Beacon Lesson Plan Library

Citizenship for All

Tashika Hiers
Orange County Schools


Do you know your rights? This lesson will help students demonstrate their knowledge of the rights, responsibilities, and privileges as United States citizens. Students will show examples by completing a graphic organizer and writing persuasive essays.


The student knows that a citizen is a legally recognized member of the United States who has certain rights and privileges and certain responsibilities (for example, privileges such as the right to vote and hold public office and responsibilities such as respecting the law, voting, paying taxes, servinv on juries).

The student knows examples of the extension of the privileges and responsibilities of citizenship.


-Sample copies of your school's Student Code of Conduct
-Copies of “Citizenship for All” graphic organizer
-Notebook paper


1. Obtain copies of the school's Student Code of Conduct for each student.
2. Obtain a copy of a graphic organizer. One is provided in the Associated File. Make copies for each student.
3. Write essay question on board, overhead, or chart paper at the beginning of class. (The students will start thinking about this question long before you give the assignment.)
4. As an additional source, a copy of the U.S. Bill of Rights should be obtained. You may want to check the Weblink section for help. This will help validate student responses.


1. Ask the question, “What is a citizen?” Generate a discussion on the definition of citizen. The whole class should come to a general conclusion on the definition. Make sure to write this definition on the chalkboard for reference. Then ask questions, such as "What are rights?" "What are responsibilities?" "What are privileges?" (List these three definitions on the board.) "What would you do if you didn’t have any rights, privileges, or responsibilities?" "If you are from another country, what kind of rights, privileges, or responsibilities did/or didn’t you have?"

2. Explain to students that they also have rights as citizens. Hand out copies of your school's Student Code of Conduct to each student. Give them five minutes for review. Use the samples to point out the rights of students. Have them underline their rights using their pencil. Also, discuss examples of responsibilities and privileges of the students. For example, fifth graders have the responsibility of being a good role model for lower grades, or fifth graders have the privilege of becoming a member of the school news team.

3. Pass out copies of the graphic organizer provided in the Associated File. Have the students take a few minutes to list examples of their rights, privileges, and responsibilities as citizens of the United States. Make sure students refer back to the definitions on the board. (During this time, you should draw the organizer for class responses on an overhead, chalkboard or chart tablet and observe students’ graphic organizers.) Have the students share their responses with the class as you record answers and give feedback on the examples.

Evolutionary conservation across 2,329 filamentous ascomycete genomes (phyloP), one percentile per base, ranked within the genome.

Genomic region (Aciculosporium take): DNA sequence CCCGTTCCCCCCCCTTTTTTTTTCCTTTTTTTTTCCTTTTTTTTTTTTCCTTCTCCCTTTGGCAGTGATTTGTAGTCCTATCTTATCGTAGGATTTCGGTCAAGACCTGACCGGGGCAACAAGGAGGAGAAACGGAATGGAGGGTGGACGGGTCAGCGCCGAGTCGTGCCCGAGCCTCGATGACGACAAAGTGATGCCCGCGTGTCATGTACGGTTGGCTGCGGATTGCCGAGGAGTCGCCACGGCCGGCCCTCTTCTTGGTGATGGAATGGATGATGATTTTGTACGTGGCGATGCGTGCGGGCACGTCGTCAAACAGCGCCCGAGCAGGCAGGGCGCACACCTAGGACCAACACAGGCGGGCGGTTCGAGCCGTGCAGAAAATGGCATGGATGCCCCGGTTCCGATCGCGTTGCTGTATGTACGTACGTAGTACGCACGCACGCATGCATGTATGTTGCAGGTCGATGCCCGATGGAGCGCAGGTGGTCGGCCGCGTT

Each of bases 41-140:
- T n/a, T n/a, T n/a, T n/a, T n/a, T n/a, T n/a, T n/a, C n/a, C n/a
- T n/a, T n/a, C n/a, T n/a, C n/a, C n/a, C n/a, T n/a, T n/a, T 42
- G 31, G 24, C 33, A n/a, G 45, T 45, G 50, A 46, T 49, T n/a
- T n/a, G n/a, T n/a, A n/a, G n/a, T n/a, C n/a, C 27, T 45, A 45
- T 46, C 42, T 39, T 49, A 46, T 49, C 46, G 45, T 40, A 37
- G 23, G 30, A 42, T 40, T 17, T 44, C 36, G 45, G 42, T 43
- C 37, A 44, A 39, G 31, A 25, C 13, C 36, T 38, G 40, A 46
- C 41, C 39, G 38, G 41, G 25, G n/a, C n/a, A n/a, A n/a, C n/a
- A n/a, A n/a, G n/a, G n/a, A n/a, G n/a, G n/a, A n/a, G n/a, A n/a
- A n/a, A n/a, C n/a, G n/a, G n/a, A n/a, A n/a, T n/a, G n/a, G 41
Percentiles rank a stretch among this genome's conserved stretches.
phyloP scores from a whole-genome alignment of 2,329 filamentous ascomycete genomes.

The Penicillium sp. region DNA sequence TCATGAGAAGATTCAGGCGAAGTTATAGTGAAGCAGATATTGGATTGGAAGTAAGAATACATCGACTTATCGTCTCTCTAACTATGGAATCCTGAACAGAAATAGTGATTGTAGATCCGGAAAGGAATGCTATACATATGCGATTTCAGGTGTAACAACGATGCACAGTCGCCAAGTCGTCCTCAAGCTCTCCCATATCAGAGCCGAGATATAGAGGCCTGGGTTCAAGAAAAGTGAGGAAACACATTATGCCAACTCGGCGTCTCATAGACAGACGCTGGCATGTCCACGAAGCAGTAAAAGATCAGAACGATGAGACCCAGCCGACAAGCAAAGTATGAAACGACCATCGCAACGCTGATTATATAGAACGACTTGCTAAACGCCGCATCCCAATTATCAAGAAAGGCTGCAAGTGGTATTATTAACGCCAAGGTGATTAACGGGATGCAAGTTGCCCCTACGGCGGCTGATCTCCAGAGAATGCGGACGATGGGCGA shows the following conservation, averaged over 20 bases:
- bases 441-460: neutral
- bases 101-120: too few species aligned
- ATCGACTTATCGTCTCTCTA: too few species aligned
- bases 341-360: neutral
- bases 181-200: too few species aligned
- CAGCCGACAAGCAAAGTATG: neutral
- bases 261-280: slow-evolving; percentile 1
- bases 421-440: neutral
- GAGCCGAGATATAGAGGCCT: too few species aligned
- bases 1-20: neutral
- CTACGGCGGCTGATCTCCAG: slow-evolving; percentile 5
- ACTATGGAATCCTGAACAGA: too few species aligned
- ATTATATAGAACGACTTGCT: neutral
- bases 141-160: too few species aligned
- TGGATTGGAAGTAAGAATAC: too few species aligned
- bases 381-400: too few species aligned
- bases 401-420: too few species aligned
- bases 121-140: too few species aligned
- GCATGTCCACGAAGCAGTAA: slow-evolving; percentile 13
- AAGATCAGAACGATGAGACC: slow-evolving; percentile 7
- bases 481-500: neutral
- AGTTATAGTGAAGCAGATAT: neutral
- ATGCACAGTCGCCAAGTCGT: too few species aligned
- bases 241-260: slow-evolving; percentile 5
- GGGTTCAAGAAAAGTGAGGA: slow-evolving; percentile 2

4. Encourage students to think about the questions, “ How would you feel if you didn’t have any rights, privileges, and responsibilities as a citizen of the United States?" "Why should you have rights, privileges and responsibilities as a citizen?” Tell students their main purpose is to persuade the reader that they have rights, privileges, and responsibilities as a U. S citizen. Make sure they list examples!


Student will be formatively assessed on graphic organizer through teacher observation. Essays will be scored using the “Citizenship Essay” rubric (one is provided in the Associated File). The essays should show examples of the rights, responsibilities, and privileges of U.S. citizens.


Having the student draw an example of a right, privilege, and responsibility of U.S. citizens may extend this lesson. The teacher should then have students to share pictures and/or create a “citizenship” bulletin board. Another great idea is to have students use their essay question to obtain feedback from other sources, such as parents (or guardians), other teachers, community members, etc. Have student ask the sources their essay question and record their responses. Later have students share responses in a whole class discussion. In addition, obtain a copy of the U.S. Bill of Rights. This is a good document for students to use as reference. A suggested Weblink is provided.

Web Links

Web supplement for Citizenship for All
U.S. Bill of Rights

Attached Files

A graphic organizer and the Citizenship Essay Rubric.     File Extension: pdf

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